‘Grow food anywhere’: Pitt Hydroponics works to make farming accessible


Courtesy of Hydroponics Club

Pitt Hydroponics members.

By Donata Massimiani, Contributing Editor

Leah Roth’s interest in hydroponics first sparked during a high school Disney World trip where she rode “Living with the Land” at EPCOT — a boat cruise that takes its passengers past greenhouses while teaching them about the history of farming. Roth later discovered the hydroponics club during her first year at Pitt through a Resident Assistant in her building. 

“I signed up because it sounded interesting and cool, and then I totally was into it for the next five years,” Roth, the president of Pitt Hydroponics, said. 

Pitt Hydroponics is a club that builds and designs hydroponic systems and grows plants using those systems. According to Roth, a fifth-year environmental engineering major, hydroponics is a farming technique that involves growing plants without soil. To do this, Roth said, a person needs to add a nutrient base, made up of either chemicals or natural ingredient mixtures, to water. She said the plants sit above the water and nutrient mixture, but still come into contact with it, which is very different from traditional agricultural practices that involve soil. 

“It’s also known as vertical farming because it can just go up instead of the normal across, like you would see in a typical farm set-up,” Roth said.

Matthew Brancaccio, a junior environmental engineering major, said hydroponic systems make farming more accessible, allowing people to grow plants and sustain themself without having land. 

“Never in human history have people been able to just grow food anywhere,” Brancaccio said. 

Steven Panico, a sophomore materials science major, said the vertical element of hydroponic farming allows people to grow the systems indoors and in dense urban environments where traditional farming is not always possible. 

“When we’re growing these plants indoors you don’t have to worry about pesticides and such, so you don’t pollute the environment with those as much,” Panico said. 

Panico said there are six main different types of hydroponic systems, but they are all generally made up of the same parts. According to Panico, tubing and a pump are used to bring the water and nutrient mixture up from a reservoir, which is then pumped into a different container where the plants are held. 

“That water interacts with the roots of those plants that you have in the other container, and they get their nutrients from there,” Panico said. “That’s essentially the most basic form of a hydroponic system — water reservoir, pump, tubing and plants.” 

Pitt Hydroponics members growing plants in their lab in Homewood. (Courtesy of Hydroponics Club)

According to Roth, the club works with an organization based in Pittsburgh’s Homewood neighborhood called The Oasis Project. She said they operate the club out of one of the Oasis Project’s buildings, where the club grows and harvests plants, such as basil and lettuce, which they then donate to the project to use in cooking classes.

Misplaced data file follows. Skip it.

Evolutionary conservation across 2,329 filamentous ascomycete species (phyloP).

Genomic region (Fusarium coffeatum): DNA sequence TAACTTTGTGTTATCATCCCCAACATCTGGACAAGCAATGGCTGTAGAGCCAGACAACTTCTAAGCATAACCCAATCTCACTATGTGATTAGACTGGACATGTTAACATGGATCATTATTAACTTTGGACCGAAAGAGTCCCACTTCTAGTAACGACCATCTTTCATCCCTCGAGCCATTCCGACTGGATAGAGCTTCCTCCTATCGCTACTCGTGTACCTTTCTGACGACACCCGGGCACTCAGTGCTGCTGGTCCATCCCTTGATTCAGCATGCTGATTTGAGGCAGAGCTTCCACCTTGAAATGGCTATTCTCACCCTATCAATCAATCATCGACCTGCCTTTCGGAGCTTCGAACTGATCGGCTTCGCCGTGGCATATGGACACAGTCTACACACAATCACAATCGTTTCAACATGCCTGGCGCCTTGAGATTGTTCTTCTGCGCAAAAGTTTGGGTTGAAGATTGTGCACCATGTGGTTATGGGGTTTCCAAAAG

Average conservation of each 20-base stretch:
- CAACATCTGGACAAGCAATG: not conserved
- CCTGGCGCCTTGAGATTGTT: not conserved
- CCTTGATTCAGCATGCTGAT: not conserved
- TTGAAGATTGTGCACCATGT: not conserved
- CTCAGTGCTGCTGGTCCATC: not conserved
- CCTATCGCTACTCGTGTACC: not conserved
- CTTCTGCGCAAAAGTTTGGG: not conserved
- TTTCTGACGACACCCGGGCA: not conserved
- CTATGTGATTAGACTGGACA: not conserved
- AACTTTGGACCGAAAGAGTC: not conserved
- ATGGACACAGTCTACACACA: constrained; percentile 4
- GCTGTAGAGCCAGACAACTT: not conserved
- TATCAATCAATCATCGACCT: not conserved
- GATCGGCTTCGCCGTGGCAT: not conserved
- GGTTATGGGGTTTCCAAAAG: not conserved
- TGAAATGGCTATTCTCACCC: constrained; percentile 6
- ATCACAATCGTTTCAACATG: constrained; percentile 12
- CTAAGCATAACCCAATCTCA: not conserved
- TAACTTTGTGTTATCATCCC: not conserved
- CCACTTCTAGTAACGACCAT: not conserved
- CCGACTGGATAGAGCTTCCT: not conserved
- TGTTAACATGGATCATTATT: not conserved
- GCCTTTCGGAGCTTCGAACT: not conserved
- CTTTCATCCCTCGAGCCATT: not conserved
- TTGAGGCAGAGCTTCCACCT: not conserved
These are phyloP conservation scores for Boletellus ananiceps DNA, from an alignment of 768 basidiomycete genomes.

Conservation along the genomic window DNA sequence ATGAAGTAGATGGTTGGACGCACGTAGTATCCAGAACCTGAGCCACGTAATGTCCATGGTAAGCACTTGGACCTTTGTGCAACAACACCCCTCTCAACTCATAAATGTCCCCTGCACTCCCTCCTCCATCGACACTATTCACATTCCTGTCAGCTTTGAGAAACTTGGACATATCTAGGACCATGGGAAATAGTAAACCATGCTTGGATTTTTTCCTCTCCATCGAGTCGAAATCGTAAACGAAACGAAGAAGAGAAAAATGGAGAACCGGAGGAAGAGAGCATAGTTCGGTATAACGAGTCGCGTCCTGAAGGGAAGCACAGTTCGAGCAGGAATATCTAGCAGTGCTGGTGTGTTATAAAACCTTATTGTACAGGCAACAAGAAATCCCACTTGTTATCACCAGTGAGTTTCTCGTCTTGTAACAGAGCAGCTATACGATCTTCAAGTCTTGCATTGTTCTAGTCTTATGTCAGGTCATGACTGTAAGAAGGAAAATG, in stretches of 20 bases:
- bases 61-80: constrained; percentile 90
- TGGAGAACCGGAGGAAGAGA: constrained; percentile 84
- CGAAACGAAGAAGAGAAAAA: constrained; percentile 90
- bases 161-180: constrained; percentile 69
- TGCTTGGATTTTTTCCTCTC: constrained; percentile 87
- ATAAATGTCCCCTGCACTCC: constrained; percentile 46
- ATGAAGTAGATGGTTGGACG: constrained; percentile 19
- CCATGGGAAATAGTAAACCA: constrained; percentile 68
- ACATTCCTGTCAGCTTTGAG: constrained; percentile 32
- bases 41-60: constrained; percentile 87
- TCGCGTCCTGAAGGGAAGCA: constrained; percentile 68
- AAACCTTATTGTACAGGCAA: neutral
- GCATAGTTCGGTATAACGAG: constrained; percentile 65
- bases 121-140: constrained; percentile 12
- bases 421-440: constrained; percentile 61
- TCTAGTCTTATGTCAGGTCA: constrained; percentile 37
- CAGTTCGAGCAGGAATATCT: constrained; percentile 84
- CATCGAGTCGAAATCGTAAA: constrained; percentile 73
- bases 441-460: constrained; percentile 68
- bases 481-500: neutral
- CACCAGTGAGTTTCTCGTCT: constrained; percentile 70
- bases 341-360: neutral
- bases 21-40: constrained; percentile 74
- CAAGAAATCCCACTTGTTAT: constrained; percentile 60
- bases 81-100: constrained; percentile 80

“Homewood is a food desert which means that they don’t get any fresh produce in the area,” Roth said. “There’s none directly farmed there. 

Roth also said the club recently held an event in collaboration with Pitt’s Active Minds organization where they built hydroponic systems out of water bottles and discussed the effects plants have on mental health.

“We’re looking to expand and collaborate with a bunch of clubs on food and how hydroponics is interesting, and how that can relate to multiple clubs and disciplines, even outside the typical engineering that you usually see,” Roth said. “We’re definitely trying to diversify the club and hydroponics as a whole.” 

According to the National Library of Medicine, 95% of the body’s supply of the neurotransmitter serotonin is manufactured in a person’s intestines. Brancaccio said a healthy diet, which can be achieved through growing food at home with a hydroponic system, can also help improve mental health. 

“If you have a really unhealthy diet, you will naturally not be able to be as happy as you can be,” Brancaccio said. 

Through educating students about hydroponics and vertical farming, the club hopes to promote sustainability. Roth said the club meets biweekly on Tuesdays at 9 p.m. where they discuss what hydroponics is, its history, equipment needed, why it’s beneficial and more. 

“We did a meeting where we had people pitch their own hydroponic systems from the club,” Roth said. “They came in with their own ideas, and we’re going to work [this] semester to actually bring them to life through the Makerspace at the University.”

Panico said the atmosphere of the club and the people in it make attending the biweekly meetings enjoyable and something he looks forward to. 

“Everyone’s just so nice and happy,” Panico said. “I think having fostered that community and getting to see them every other week is my favorite part.”